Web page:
Putting Policy In Action
Kansas Farm Bureau’s (KFB) biggest strength is its grassroots policy process that ensures policy undergoes at least a year’s worth of research and debate before it’s enshrined in KFB’s policy book. This book serves as a blueprint for the advocacy work of state staff in the Kansas Legislature and beyond. Here are five ways Kansas Farm Bureau turned member-driven policy into action to improve farming, ranching and rural living during the 2022 session in Topeka:
Pasture Tax Fix
KFB successfully supported a policy change in how pastureland enrolled in the federal Conservation Reserve Program (CRP) Grasslands are classified for Kansas property tax purposes. Without this fix, land that has always been in pasture and then enrolled in the CRP was subject to being classified as higher-value dryland farm ground for property tax purposes.
Expansion of Rural Veterinary Program
KFB supported legislation that will expand the Veterinary Training Program for Rural Kansas, addressing a shortage of veterinarians across the state. The legislation will allow more flexibility in where Kansas State University graduates can establish a practice and receive up to $25,000 per year in student loan forgiveness. The law also adds flexibility to increase the number of recipients beyond the maximum of five if funding is available.
Funding for Rural Housing
Kansas Farm Bureau was one of nearly two dozen organizations that successfully lobbied for an investment in rural housing of more than $100 million. The money will come from the state’s extraordinary budget surplus and unspent federal COVID-19 relief funding. Included in the spending package is $40 million to spur moderate-income housing programs and more than $60 million targeted to rural housing projects and authorization for tax credits to incentivize investments. For more on the need for rural housing, go here.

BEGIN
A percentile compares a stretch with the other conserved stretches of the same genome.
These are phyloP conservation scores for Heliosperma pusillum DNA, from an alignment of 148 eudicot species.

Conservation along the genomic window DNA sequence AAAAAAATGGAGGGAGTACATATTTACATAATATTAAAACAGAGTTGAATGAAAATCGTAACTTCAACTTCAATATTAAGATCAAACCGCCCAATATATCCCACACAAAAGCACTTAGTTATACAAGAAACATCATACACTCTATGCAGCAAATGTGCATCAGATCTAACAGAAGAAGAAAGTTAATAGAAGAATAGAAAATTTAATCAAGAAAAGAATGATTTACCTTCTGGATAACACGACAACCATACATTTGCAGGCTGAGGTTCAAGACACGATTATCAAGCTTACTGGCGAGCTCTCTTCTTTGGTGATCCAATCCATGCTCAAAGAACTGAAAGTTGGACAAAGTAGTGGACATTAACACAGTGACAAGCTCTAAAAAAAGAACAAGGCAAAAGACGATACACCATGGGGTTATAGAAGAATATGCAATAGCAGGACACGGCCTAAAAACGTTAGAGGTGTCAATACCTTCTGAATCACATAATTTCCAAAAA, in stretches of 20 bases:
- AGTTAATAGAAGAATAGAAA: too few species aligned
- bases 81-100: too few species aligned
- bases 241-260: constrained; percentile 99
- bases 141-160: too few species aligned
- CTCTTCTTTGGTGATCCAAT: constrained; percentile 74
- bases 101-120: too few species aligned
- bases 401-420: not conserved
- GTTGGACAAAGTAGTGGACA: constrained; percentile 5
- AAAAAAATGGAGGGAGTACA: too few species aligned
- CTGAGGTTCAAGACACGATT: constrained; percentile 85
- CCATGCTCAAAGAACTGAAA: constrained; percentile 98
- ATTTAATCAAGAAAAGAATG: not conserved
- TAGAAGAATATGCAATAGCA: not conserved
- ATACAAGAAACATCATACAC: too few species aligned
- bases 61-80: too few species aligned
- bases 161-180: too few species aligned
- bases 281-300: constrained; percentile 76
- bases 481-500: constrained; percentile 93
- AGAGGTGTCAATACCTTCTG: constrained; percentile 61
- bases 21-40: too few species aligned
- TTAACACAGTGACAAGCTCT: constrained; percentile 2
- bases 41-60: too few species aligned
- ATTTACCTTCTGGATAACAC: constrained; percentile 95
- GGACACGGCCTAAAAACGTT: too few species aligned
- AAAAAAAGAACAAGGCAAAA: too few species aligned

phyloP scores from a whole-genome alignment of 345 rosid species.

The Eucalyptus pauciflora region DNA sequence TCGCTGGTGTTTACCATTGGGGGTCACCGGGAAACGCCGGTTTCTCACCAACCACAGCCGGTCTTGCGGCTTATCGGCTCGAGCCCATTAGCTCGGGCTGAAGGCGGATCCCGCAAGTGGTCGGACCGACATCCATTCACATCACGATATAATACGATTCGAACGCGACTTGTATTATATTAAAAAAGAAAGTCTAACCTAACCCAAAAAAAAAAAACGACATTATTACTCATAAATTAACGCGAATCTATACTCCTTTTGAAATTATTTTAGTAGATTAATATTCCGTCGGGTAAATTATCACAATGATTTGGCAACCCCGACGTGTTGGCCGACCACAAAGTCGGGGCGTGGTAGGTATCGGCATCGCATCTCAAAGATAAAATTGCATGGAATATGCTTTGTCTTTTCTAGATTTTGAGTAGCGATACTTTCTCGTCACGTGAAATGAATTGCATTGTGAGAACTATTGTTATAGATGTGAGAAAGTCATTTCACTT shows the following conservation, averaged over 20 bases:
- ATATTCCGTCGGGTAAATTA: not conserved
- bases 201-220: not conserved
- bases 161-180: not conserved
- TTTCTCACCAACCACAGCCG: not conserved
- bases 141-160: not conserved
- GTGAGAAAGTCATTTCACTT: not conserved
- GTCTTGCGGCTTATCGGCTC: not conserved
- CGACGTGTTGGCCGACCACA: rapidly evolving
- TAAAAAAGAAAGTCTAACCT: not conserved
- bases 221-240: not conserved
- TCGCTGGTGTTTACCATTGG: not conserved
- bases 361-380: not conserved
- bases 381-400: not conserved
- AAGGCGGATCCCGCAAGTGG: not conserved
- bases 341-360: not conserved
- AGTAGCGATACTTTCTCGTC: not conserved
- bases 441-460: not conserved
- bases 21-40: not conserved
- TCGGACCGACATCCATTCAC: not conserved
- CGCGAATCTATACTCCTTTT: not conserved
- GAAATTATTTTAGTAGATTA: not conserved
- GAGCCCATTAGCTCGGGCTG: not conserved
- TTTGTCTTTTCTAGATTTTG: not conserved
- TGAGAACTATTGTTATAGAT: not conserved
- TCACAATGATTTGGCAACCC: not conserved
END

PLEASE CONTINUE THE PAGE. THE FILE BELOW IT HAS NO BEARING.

Fencing Tax Exemption
KFB successfully testified in support of a law change that exempts from adding sales taxes to fencing supplies and services to repair fencing damaged or destroyed by natural disasters including wildfires. Additionally, the bill makes those exemptions permanent for all farmers and ranchers beginning July 1. The change means the state will treat fencing supplies and services as the business inputs they are.
Kansas Farm Bureau staff testified against proposed legislation that would have consolidated the state’s water regulatory agencies because it would have increased government bureaucracy and consolidated enormous power under the control of a single political appointee, in addition to other measures that go against KFB’s policy. While the proposal was ultimately unsuccessful, it has prompted a review of KFB policy on water issues with several upcoming sessions devoted to reviewing existing guidelines and exploring new plans.
Look for events this fall in your KFB district called “Listening Posts.” These events give members an opportunity to review and provide input on tentative resolutions brought to KFB’s Resolution Committee. Finalized resolutions will be brought to voting delegates at KFB’s Annual Meeting Dec. 3-5 in Manhattan. Members can submit policy recommendations throughout the year via this online issue surfacing form. To learn more about KFB’s policy process, go here. You can also signup for legislative updates during the session and to receive action alerts on issues critical to agriculture here.
KFB also provides its Policy Engagement Series webinars on various topics to keep members informed and up to date on issues important for farmers and ranchers. Farm Bureau members in Kansas can view previous installments here.
Be sure to sign up for enews, where announcements for these meetings will appear.